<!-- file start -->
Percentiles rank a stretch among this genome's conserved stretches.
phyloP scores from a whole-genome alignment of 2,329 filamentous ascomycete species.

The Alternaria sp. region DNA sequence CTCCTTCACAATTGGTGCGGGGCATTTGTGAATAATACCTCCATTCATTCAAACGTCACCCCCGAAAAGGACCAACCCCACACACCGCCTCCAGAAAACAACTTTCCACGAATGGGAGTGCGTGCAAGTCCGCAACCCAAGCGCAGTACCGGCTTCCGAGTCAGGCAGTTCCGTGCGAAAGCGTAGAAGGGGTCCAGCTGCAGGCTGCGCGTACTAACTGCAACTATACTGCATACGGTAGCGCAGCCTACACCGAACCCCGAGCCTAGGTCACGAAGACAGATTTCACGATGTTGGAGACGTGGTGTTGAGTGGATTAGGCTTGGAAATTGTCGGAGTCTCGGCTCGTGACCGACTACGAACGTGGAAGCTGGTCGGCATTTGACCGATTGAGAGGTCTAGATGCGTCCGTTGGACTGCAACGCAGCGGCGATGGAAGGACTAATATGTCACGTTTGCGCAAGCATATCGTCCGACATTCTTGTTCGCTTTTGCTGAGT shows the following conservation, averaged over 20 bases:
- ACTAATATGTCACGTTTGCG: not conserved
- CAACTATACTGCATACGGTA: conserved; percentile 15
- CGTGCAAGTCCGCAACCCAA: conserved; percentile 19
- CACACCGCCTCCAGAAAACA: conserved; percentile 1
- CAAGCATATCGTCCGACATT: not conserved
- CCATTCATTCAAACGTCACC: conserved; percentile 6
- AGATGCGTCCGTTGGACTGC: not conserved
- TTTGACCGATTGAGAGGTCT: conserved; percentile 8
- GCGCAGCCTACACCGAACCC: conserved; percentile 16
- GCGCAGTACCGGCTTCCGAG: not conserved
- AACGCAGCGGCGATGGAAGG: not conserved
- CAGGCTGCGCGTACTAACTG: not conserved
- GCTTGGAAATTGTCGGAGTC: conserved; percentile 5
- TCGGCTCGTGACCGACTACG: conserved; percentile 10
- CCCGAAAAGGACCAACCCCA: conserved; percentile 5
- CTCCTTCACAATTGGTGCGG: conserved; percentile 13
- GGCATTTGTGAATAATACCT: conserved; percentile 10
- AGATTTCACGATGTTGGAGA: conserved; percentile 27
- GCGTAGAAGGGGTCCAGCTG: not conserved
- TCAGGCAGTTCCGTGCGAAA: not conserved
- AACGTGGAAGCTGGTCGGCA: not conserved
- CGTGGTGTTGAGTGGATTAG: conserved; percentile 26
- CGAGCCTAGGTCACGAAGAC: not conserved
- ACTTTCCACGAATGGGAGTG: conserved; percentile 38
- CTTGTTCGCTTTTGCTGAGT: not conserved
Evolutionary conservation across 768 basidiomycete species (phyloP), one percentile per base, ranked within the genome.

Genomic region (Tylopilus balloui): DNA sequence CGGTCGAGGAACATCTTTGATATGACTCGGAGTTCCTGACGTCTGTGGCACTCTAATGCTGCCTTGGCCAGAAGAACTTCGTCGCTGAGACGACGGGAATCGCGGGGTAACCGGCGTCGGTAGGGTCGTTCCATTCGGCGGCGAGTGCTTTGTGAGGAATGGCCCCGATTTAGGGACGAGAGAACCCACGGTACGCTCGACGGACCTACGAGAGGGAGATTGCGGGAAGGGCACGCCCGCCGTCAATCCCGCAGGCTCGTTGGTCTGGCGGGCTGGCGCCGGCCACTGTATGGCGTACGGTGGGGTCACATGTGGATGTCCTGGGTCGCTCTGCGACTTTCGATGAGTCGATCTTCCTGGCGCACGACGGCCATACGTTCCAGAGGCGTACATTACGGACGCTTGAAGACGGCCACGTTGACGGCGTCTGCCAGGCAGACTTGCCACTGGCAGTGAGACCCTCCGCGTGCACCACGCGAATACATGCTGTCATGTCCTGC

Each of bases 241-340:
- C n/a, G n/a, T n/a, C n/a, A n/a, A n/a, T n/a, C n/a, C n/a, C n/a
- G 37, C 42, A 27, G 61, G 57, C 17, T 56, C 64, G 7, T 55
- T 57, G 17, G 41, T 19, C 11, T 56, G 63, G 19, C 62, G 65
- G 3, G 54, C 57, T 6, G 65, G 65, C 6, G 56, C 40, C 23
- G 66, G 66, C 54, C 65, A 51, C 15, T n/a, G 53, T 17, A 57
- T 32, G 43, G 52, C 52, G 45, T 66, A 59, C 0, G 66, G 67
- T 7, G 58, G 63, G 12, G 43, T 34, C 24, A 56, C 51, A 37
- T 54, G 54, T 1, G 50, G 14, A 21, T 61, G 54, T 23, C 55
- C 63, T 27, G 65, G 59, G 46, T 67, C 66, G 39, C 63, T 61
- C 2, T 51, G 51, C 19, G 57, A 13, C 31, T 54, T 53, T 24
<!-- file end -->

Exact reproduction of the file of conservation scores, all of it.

Percentiles rank a stretch among this genome's conserved stretches.
phyloP scores from a whole-genome alignment of 2,329 filamentous ascomycete species.

The Alternaria sp. region DNA sequence CTCCTTCACAATTGGTGCGGGGCATTTGTGAATAATACCTCCATTCATTCAAACGTCACCCCCGAAAAGGACCAACCCCACACACCGCCTCCAGAAAACAACTTTCCACGAATGGGAGTGCGTGCAAGTCCGCAACCCAAGCGCAGTACCGGCTTCCGAGTCAGGCAGTTCCGTGCGAAAGCGTAGAAGGGGTCCAGCTGCAGGCTGCGCGTACTAACTGCAACTATACTGCATACGGTAGCGCAGCCTACACCGAACCCCGAGCCTAGGTCACGAAGACAGATTTCACGATGTTGGAGACGTGGTGTTGAGTGGATTAGGCTTGGAAATTGTCGGAGTCTCGGCTCGTGACCGACTACGAACGTGGAAGCTGGTCGGCATTTGACCGATTGAGAGGTCTAGATGCGTCCGTTGGACTGCAACGCAGCGGCGATGGAAGGACTAATATGTCACGTTTGCGCAAGCATATCGTCCGACATTCTTGTTCGCTTTTGCTGAGT shows the following conservation, averaged over 20 bases:
- ACTAATATGTCACGTTTGCG: not conserved
- CAACTATACTGCATACGGTA: conserved; percentile 15
- CGTGCAAGTCCGCAACCCAA: conserved; percentile 19
- CACACCGCCTCCAGAAAACA: conserved; percentile 1
- CAAGCATATCGTCCGACATT: not conserved
- CCATTCATTCAAACGTCACC: conserved; percentile 6
- AGATGCGTCCGTTGGACTGC: not conserved
- TTTGACCGATTGAGAGGTCT: conserved; percentile 8
- GCGCAGCCTACACCGAACCC: conserved; percentile 16
- GCGCAGTACCGGCTTCCGAG: not conserved
- AACGCAGCGGCGATGGAAGG: not conserved
- CAGGCTGCGCGTACTAACTG: not conserved
- GCTTGGAAATTGTCGGAGTC: conserved; percentile 5
- TCGGCTCGTGACCGACTACG: conserved; percentile 10
- CCCGAAAAGGACCAACCCCA: conserved; percentile 5
- CTCCTTCACAATTGGTGCGG: conserved; percentile 13
- GGCATTTGTGAATAATACCT: conserved; percentile 10
- AGATTTCACGATGTTGGAGA: conserved; percentile 27
- GCGTAGAAGGGGTCCAGCTG: not conserved
- TCAGGCAGTTCCGTGCGAAA: not conserved
- AACGTGGAAGCTGGTCGGCA: not conserved
- CGTGGTGTTGAGTGGATTAG: conserved; percentile 26
- CGAGCCTAGGTCACGAAGAC: not conserved
- ACTTTCCACGAATGGGAGTG: conserved; percentile 38
- CTTGTTCGCTTTTGCTGAGT: not conserved
Evolutionary conservation across 768 basidiomycete species (phyloP), one percentile per base, ranked within the genome.

Genomic region (Tylopilus balloui): DNA sequence CGGTCGAGGAACATCTTTGATATGACTCGGAGTTCCTGACGTCTGTGGCACTCTAATGCTGCCTTGGCCAGAAGAACTTCGTCGCTGAGACGACGGGAATCGCGGGGTAACCGGCGTCGGTAGGGTCGTTCCATTCGGCGGCGAGTGCTTTGTGAGGAATGGCCCCGATTTAGGGACGAGAGAACCCACGGTACGCTCGACGGACCTACGAGAGGGAGATTGCGGGAAGGGCACGCCCGCCGTCAATCCCGCAGGCTCGTTGGTCTGGCGGGCTGGCGCCGGCCACTGTATGGCGTACGGTGGGGTCACATGTGGATGTCCTGGGTCGCTCTGCGACTTTCGATGAGTCGATCTTCCTGGCGCACGACGGCCATACGTTCCAGAGGCGTACATTACGGACGCTTGAAGACGGCCACGTTGACGGCGTCTGCCAGGCAGACTTGCCACTGGCAGTGAGACCCTCCGCGTGCACCACGCGAATACATGCTGTCATGTCCTGC

Each of bases 241-340:
- C n/a, G n/a, T n/a, C n/a, A n/a, A n/a, T n/a, C n/a, C n/a, C n/a
- G 37, C 42, A 27, G 61, G 57, C 17, T 56, C 64, G 7, T 55
- T 57, G 17, G 41, T 19, C 11, T 56, G 63, G 19, C 62, G 65
- G 3, G 54, C 57, T 6, G 65, G 65, C 6, G 56, C 40, C 23
- G 66, G 66, C 54, C 65, A 51, C 15, T n/a, G 53, T 17, A 57
- T 32, G 43, G 52, C 52, G 45, T 66, A 59, C 0, G 66, G 67
- T 7, G 58, G 63, G 12, G 43, T 34, C 24, A 56, C 51, A 37
- T 54, G 54, T 1, G 50, G 14, A 21, T 61, G 54, T 23, C 55
- C 63, T 27, G 65, G 59, G 46, T 67, C 66, G 39, C 63, T 61
- C 2, T 51, G 51, C 19, G 57, A 13, C 31, T 54, T 53, T 24